If the table_name and db_name are set, then call the connect_postgres() function declared in the first article in order to attempt to make a Pygame connection to PostgreSQL using the psycopg2 adapter:

                    # get Postgres connection if table and db have value
                    if table_name != None and db_name != None:
                        connection = connect_postgres( db_name )

                        # get table records if connection is valid
                        if connection != None:
                            table_data = return_records( connection )

                    # reset the button selected
                    Button.selected = None

The selected button value will be reset to None if the user presses Return.

Convert all other keyboard events into a Unicode character

The following else indentation is for all other key presses:

                else:
                    # get the key pressed
                    key_press = pygame.key.get_pressed()

Iterate over the keys to see which ones were pressed

The following iterator will go over each key, in the case of a keyboard event, and evaluate them:

                    # iterate over the keypresses
                    for keys in range(255):
                        if key_press[keys]:
                            if keys == 8: # backspace
                                b.text = b.text[:-1]
                            else:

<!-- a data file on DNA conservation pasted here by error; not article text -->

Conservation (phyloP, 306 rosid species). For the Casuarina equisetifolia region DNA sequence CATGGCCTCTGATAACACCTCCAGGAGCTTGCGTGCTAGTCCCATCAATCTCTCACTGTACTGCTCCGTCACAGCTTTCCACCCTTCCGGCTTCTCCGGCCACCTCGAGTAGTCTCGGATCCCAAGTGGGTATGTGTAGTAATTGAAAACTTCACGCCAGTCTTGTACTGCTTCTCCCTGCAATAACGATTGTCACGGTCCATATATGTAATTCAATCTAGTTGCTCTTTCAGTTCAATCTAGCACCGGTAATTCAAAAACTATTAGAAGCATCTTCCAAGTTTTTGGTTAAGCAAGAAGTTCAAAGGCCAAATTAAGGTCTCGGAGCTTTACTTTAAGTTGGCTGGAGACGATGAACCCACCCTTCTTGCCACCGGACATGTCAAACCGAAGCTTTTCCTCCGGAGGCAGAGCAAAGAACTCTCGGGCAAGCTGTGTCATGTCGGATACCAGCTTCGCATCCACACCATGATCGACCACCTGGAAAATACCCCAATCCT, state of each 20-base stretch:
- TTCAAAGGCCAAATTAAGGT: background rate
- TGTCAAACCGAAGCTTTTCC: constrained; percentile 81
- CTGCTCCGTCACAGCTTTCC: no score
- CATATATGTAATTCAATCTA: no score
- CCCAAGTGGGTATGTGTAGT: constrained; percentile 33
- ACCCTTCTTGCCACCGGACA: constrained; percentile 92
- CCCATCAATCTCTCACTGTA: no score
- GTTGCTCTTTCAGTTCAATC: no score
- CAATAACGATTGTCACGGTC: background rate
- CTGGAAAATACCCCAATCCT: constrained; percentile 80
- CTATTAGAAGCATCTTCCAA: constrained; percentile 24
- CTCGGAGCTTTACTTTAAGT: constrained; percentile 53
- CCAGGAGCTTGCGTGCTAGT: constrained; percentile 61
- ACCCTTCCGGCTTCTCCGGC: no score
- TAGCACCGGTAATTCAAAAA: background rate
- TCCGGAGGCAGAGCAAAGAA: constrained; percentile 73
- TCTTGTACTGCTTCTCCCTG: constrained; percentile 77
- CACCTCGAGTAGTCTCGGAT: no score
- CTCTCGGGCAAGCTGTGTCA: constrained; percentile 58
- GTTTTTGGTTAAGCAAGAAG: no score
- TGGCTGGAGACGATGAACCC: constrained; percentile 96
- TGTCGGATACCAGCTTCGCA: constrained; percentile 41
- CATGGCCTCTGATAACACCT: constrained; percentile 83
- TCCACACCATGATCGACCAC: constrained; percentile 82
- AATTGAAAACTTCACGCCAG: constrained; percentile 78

# convert key to unicode string
                                b.text += event.unicode
                                print ("KEYPRESS:", event.unicode)

                # append the button text to button font object
                b.font = font.render(b.name + " " + b.text, True, Button.white, Button.black)

You’ll see that the Button() instance’s font string attribute has a Unicode conversion of the keypress appended to it.

Mouse button events for the Pygame application

The following MOUSEBUTTONDOWN evaluation checks if the user clicked the left mouse button (event.button == 1), and then proceeds to iterate over the Button.registry list of buttons to check if the user has clicked on one of them by retrieving the mouse click event’s location, and evaluating each button, by passing it to the button’s collidepoint() method:

        # check for mouse button down events
        if event.type == MOUSEBUTTONDOWN and event.button == 1:
            print ("\nMOUSE CLICK:", event)

            # iterate over the button registry list
            for b in Button.registry:

                # check if the mouse click collided with button
                if b.rect.collidepoint(event.pos) == 1:
                    # store button object under selected attr
                    Button.selected = b

The above code concludes the Pygame event portion of the code. The next section will deal with the loop’s logic for the Pygame buttons and bliting (rendering) the PostgreSQL table data to the Pygame surface.

Blit the Pygame buttons for the PostgreSQL app

Here’s how you can iterate over the button in each game loop to blit the buttons by passing the surface (window) to Pygame’s draw.rect() method:

    # iterate over the button registry list
    for b in Button.registry:

        # blit the button's font to screen
        screen.blit(b.font, b.rect)

        # check if the button has been clicked by user